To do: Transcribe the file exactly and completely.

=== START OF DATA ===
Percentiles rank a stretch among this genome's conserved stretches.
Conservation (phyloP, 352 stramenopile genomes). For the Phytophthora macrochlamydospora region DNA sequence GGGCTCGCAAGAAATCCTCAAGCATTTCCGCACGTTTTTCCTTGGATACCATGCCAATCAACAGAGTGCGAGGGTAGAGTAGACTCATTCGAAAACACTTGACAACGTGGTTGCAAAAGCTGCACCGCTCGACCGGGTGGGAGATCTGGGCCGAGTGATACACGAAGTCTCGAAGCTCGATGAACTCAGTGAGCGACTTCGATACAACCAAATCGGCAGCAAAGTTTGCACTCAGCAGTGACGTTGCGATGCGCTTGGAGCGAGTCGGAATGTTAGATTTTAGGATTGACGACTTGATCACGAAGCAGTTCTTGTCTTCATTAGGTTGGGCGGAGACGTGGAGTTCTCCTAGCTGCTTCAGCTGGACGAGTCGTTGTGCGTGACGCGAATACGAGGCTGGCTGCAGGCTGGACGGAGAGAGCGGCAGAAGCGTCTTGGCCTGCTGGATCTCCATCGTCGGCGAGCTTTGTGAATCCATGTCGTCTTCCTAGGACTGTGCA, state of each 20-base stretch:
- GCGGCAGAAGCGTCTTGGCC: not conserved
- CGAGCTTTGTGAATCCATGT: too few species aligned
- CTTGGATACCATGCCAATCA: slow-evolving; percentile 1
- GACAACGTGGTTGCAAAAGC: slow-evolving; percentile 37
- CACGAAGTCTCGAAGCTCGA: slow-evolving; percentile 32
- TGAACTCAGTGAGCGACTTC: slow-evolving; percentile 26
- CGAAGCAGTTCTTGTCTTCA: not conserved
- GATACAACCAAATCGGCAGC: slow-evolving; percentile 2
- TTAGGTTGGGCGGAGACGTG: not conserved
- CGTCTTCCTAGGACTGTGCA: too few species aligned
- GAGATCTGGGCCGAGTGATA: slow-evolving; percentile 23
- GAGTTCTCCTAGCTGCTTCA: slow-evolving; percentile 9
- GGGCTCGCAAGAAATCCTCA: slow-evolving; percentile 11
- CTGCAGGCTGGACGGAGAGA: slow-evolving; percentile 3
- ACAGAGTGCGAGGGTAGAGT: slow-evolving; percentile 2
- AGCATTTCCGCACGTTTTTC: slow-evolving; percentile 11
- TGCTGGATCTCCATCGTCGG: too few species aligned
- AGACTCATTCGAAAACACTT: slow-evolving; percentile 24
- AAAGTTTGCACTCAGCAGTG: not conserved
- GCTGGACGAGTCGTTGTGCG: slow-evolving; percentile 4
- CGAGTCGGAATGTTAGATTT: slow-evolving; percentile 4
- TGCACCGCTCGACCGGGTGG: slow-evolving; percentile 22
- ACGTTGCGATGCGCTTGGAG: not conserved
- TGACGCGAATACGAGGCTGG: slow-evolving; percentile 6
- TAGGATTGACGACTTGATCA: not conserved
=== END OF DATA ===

Percentiles rank a stretch among this genome's conserved stretches.
Conservation (phyloP, 352 stramenopile genomes). For the Phytophthora macrochlamydospora region DNA sequence GGGCTCGCAAGAAATCCTCAAGCATTTCCGCACGTTTTTCCTTGGATACCATGCCAATCAACAGAGTGCGAGGGTAGAGTAGACTCATTCGAAAACACTTGACAACGTGGTTGCAAAAGCTGCACCGCTCGACCGGGTGGGAGATCTGGGCCGAGTGATACACGAAGTCTCGAAGCTCGATGAACTCAGTGAGCGACTTCGATACAACCAAATCGGCAGCAAAGTTTGCACTCAGCAGTGACGTTGCGATGCGCTTGGAGCGAGTCGGAATGTTAGATTTTAGGATTGACGACTTGATCACGAAGCAGTTCTTGTCTTCATTAGGTTGGGCGGAGACGTGGAGTTCTCCTAGCTGCTTCAGCTGGACGAGTCGTTGTGCGTGACGCGAATACGAGGCTGGCTGCAGGCTGGACGGAGAGAGCGGCAGAAGCGTCTTGGCCTGCTGGATCTCCATCGTCGGCGAGCTTTGTGAATCCATGTCGTCTTCCTAGGACTGTGCA, state of each 20-base stretch:
- GCGGCAGAAGCGTCTTGGCC: not conserved
- CGAGCTTTGTGAATCCATGT: too few species aligned
- CTTGGATACCATGCCAATCA: slow-evolving; percentile 1
- GACAACGTGGTTGCAAAAGC: slow-evolving; percentile 37
- CACGAAGTCTCGAAGCTCGA: slow-evolving; percentile 32
- TGAACTCAGTGAGCGACTTC: slow-evolving; percentile 26
- CGAAGCAGTTCTTGTCTTCA: not conserved
- GATACAACCAAATCGGCAGC: slow-evolving; percentile 2
- TTAGGTTGGGCGGAGACGTG: not conserved
- CGTCTTCCTAGGACTGTGCA: too few species aligned
- GAGATCTGGGCCGAGTGATA: slow-evolving; percentile 23
- GAGTTCTCCTAGCTGCTTCA: slow-evolving; percentile 9
- GGGCTCGCAAGAAATCCTCA: slow-evolving; percentile 11
- CTGCAGGCTGGACGGAGAGA: slow-evolving; percentile 3
- ACAGAGTGCGAGGGTAGAGT: slow-evolving; percentile 2
- AGCATTTCCGCACGTTTTTC: slow-evolving; percentile 11
- TGCTGGATCTCCATCGTCGG: too few species aligned
- AGACTCATTCGAAAACACTT: slow-evolving; percentile 24
- AAAGTTTGCACTCAGCAGTG: not conserved
- GCTGGACGAGTCGTTGTGCG: slow-evolving; percentile 4
- CGAGTCGGAATGTTAGATTT: slow-evolving; percentile 4
- TGCACCGCTCGACCGGGTGG: slow-evolving; percentile 22
- ACGTTGCGATGCGCTTGGAG: not conserved
- TGACGCGAATACGAGGCTGG: slow-evolving; percentile 6
- TAGGATTGACGACTTGATCA: not conserved